Hospital Socorro de lo Alto
In 1986, Bobby Bowman, a physician assistant and missionary to Honduras, established a medical facility in a former orphanage in Sula. The property housed a medical clinic and an orphanage. Thousands of people visited Bobby Bowman for medical treatment. Bowman saved lives, delivered children and sat up all night with patients. He not only provided the best medical care possible, but he also taught them the love of Christ.
The clinic quickly grew in popularity, which attracted patients who needed more specialized care and surgical treatment. North American surgical teams started to participate and performed minimally-invasive procedures. The hospital advanced further when the village got electricity. With more sophisticated equipment, more specialized North American teams started to travel to the hospital.
After Mr. Bowman retired, the parent organization could not find a replacement and the hospital was forced to close in 2002. Many nearby residents requested that someone reestablish the hospital. Several people in the United States heard their call and started fundraising for a new medical center. In 2003, they were able to open a new hospital across the highway from the original. The new hospital kept the original hospital’s name, Hospital Socorro de lo Alto which translates as “Hospital with Help from on High”.
Who We Serve
Hospital Socorro de lo Alto is a Category II hospital located in the north-western part of Honduras. The hospital provides year-round care for people mainly from the surrounding area, but patients will travel from all around Honduras to seek the care offered at the hospital.
How We Serve
In 2015, Hospital Socorro de lo Alto became an official hospital, meeting all requirements for designation as a non-governmental organization (NGO). In 2016, the hospital met all the requirements of the Honduran College of Medicine to become a Category II hospital. It has twenty-six beds, three operating rooms, a pre-operating suite, a recovery room, central sterilizing facilities, an emergency room, laboratory, radiology suite, labor and delivery services, and a pharmacy. The hospital has a 24/7 physician and staff on site and is supported by American teams who serve on short term mission trips providing specialty care that would not otherwise be available.
About Our Work
In 2019-March, 2020, 21 North American teams representing various medical and dental specialties, as well as construction and Vacation Bible School teams, went on short-term mission trips to the hospital. The teams served at the hospital in Sula, as well as in the rural and mountain villages.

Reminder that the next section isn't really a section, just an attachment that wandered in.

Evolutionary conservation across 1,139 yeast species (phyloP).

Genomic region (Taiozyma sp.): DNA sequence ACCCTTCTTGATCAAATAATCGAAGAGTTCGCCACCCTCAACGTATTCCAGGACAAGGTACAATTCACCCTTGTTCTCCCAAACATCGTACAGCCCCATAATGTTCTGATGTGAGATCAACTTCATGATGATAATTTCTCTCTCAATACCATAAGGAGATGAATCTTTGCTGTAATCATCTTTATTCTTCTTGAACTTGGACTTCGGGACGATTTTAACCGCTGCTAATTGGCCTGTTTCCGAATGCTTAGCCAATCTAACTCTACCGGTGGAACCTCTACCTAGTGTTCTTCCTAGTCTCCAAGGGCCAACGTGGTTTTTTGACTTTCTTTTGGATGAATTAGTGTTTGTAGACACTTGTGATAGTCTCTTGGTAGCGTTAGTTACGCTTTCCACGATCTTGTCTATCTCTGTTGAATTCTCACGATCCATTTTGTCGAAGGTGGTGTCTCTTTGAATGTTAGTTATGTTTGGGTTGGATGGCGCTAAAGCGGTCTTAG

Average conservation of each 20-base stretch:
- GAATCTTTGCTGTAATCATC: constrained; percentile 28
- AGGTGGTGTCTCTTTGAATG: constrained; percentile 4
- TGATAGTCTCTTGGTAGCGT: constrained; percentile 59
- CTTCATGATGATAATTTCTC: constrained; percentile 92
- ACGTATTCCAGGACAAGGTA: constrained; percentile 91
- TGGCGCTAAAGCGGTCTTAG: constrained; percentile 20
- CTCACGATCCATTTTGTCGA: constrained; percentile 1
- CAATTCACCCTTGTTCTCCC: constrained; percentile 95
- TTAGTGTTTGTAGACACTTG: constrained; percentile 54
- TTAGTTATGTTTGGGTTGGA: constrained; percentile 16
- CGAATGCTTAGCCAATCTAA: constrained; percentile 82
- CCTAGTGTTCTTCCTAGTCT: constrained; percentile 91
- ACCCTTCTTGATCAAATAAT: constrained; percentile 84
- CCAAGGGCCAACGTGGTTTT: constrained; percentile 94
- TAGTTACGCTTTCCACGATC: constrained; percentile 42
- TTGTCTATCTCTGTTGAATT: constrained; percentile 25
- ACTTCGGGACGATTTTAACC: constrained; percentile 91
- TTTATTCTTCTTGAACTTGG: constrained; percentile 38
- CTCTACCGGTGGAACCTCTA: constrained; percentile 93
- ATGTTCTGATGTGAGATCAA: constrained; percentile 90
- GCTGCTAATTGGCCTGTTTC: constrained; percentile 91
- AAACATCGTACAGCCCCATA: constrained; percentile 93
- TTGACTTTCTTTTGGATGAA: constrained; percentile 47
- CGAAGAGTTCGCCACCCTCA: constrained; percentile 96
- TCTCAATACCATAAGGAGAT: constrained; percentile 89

Medical team specialties include orthopaedics, Ob-Gyn, general surgery, ENT, GI, urology, ophthalmology, podiatry and dentistry.
Our Mountain Ministry teams consist of three specialties: Medical, Dental, and Women’s care. These teams are comprised of doctors, nurse practitioners, dentists, team members and hospital staff who go into surrounding villages to provide care to those who cannot travel to the hospital.
In total, these teams saw over 6,000 patients with 602 surgeries performed.
Construction teams support the hospital and surrounding communities with maintenance and improvement projects.
Our teams also use this as an opportunity to share the Gospel to help open doors to not just physical healing, but spiritual healing as well.
Tomas & Manuel
Members of Our Community
Throughout its history, the hospital has done so much more than provide medical care for its patients. Take, for example, Julio and Manuel. Julio has cerebral palsy and couldn’t walk, Manuel is a paraplegic confined to a wheelchair. As children, they were brought from San Pedro Sula, dumped from a truck and left at the orphanage started by Bobby Bowman. Bobby Bowman along with two of the orphanage’s house parents, Wayne and Darla Ely, taught Julio to walk by standing him against a wall and asking him to walk to the table at mealtime.
Bowman, the Elys and the other children encouraged Julio, even if he was just able to take a single step. After months of persistence and many falls, Julio made it to the table on his feet. Julio is now able to walk with just a cane.
As the orphanage was phased out, the staff of Hospital Socorro de lo Alto took on the privilege of caring for Julio and Manuel. Manuel learned to cut gauze and fold sponges for use in surgery. He now works Monday-Friday and gets paid for his efforts.
In 2005, the hospital hired Tomas, who is unable to speak or hear. He now performs maintenance tasks and assists with lawn care with a glad heart. In 2012, the hospital staff evaluated his living conditions, medical needs and need for a stable, loving living environment. In response, the hospital now provides him with a room he calls home. He gets paid for his work and the hospital staff provides for the rest of his needs. Although Tomas has slowed down a bit with age, his love for the hospital and all people is evident every time he smiles or offers a firm handshake.
Manuel, Julio, and Tomas are part of the hospital and part of our hearts.
Key to fulfilling its mission of delivering quality health care, the hospital provides educational opportunities for current and prospective staff members. Through education and stable employment, the lives of Honduran people are improved and stabilized.
The Department of the State of Santa Barbara has established a school of nursing in the town of Sula where the hospital is located.
The director of nursing of the hospital is the professor at this school and the hospital is the clinical learning center for the school.
The hospital also provides on-going in-service education for the hospital nursing staff, as well as requiring attendance at continuing education classes and seminars. Their expenses are paid for by donations.